Cobham Awarded $10 Million in TTAG Settlement from Government After Legal Battle

The Trinidad and Tobago Of­fice of the At­tor­ney Gen­er­al lost its final ap­peal over a US$10 mil­lion law­suit filed by Cobham relating to the company’s service provisions that provided crew, training and main­te­nance of the now permanently grounded Trinidad and Tobago Air Guard (TTAG) he­li­copter fleet.

Ap­pel­late Judges Gre­go­ry Smith and An­dre Des Vi­gnes ruled in favor of Cobham, backing a previous High Court ruling by Judge Ava­son Quin­lan-Williams that issued judg­ment in favor of Cob­ham He­li­copter Ser­vices Lim­it­ed in May.

The TT AG’s Of­fice had argued that the initial con­tract was not valid at it did not re­ceive ap­proval from the Cen­tral Ten­ders Board, which was proven to be an invalid defense based on an exemption contained in the nations Central Tenders Board Act that states TT Defense Force goods and services are exempted from requiring approval.

The TT AG’s office had filed two continuance requests in the suit and was seeking a third, blaming a facility move that happened earlier in the year as their reason for not being ready to defend the case. The judgement was made after refusal of the third continuance request, ordering the state to pay UK based Cobham US$10,638,000, and all subsequent legal costs associated with the defendants case filing to recoup the money owed.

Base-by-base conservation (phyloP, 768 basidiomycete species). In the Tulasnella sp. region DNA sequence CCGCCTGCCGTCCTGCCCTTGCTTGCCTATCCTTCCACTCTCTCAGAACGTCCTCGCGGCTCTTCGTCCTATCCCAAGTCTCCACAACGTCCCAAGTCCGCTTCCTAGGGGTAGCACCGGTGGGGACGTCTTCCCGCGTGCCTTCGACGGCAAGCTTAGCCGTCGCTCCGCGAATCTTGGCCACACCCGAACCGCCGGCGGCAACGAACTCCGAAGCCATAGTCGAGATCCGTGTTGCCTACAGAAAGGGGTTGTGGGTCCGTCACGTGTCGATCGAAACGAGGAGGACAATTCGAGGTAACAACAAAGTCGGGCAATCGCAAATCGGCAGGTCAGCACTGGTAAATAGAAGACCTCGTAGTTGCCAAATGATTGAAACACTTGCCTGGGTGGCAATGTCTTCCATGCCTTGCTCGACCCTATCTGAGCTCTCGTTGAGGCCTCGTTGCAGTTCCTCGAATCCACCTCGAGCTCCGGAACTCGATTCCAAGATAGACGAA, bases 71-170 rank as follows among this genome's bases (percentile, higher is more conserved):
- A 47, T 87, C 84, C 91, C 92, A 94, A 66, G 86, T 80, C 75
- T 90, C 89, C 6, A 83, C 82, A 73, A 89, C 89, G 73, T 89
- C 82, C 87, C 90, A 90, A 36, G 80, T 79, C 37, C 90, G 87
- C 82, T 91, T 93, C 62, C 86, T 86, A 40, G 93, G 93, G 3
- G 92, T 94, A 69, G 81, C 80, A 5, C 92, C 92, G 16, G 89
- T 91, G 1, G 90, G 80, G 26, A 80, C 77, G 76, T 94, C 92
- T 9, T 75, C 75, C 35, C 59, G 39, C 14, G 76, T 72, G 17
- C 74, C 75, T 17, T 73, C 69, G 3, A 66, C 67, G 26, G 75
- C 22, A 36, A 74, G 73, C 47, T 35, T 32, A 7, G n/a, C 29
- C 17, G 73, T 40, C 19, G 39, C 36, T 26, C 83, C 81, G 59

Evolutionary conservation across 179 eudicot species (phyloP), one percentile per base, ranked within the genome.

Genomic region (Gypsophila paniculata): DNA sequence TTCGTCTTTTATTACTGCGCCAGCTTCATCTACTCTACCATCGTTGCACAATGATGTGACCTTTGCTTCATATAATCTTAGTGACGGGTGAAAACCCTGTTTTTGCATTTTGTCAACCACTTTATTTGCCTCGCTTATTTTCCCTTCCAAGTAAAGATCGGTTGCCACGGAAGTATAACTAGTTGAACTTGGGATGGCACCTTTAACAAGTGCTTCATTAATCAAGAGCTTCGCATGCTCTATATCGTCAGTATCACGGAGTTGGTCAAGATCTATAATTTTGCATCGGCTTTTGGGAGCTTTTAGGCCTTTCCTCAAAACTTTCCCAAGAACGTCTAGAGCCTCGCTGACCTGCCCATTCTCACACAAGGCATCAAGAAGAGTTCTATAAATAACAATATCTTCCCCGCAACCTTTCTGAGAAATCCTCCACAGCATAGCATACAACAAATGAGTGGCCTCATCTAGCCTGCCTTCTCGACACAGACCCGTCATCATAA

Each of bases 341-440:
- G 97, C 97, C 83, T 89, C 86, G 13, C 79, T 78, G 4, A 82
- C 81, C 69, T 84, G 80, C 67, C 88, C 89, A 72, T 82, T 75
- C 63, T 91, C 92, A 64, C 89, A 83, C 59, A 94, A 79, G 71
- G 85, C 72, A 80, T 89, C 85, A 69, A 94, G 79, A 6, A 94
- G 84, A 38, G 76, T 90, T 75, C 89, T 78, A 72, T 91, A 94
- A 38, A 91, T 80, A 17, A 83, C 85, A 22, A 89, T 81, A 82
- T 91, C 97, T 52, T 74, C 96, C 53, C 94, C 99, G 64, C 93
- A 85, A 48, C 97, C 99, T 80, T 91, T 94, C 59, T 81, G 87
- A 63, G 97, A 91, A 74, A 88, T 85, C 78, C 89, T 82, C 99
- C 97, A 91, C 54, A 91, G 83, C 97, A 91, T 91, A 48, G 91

In March 2017, the Min­istry of Na­tion­al Se­cu­ri­ty en­tered a two-year con­tract with the com­pa­ny to pro­vide main­te­nance and tech­ni­cal sup­port the TTAG fleet of four AW139 he­li­copters, ac­quired in 2009. Cobham stepped in after the state terminated a contract with Leonardo Helicopters to provide the service which was subcontracted in part to Cobham.

The TT government grounded the TTAG fleet in June 2017, with new Prime Min­is­ter Dr Kei­th Row­ley stating that main­te­nance costs were too high for the fleet, instead opting to move rescue operations and border security duties performed by TTAG to a public/private entity, National Helicopter Service, although this arrangement has cause much public outcry as several natural disasters saw no response from the TT government where previously the small island nation had played a critical part in saving lives in situations where Trinidad and Tobago responded to incidents that included hurricane response and search and rescue to other small island nations hard hit by hurricanes that lacked their own rescue abilities.

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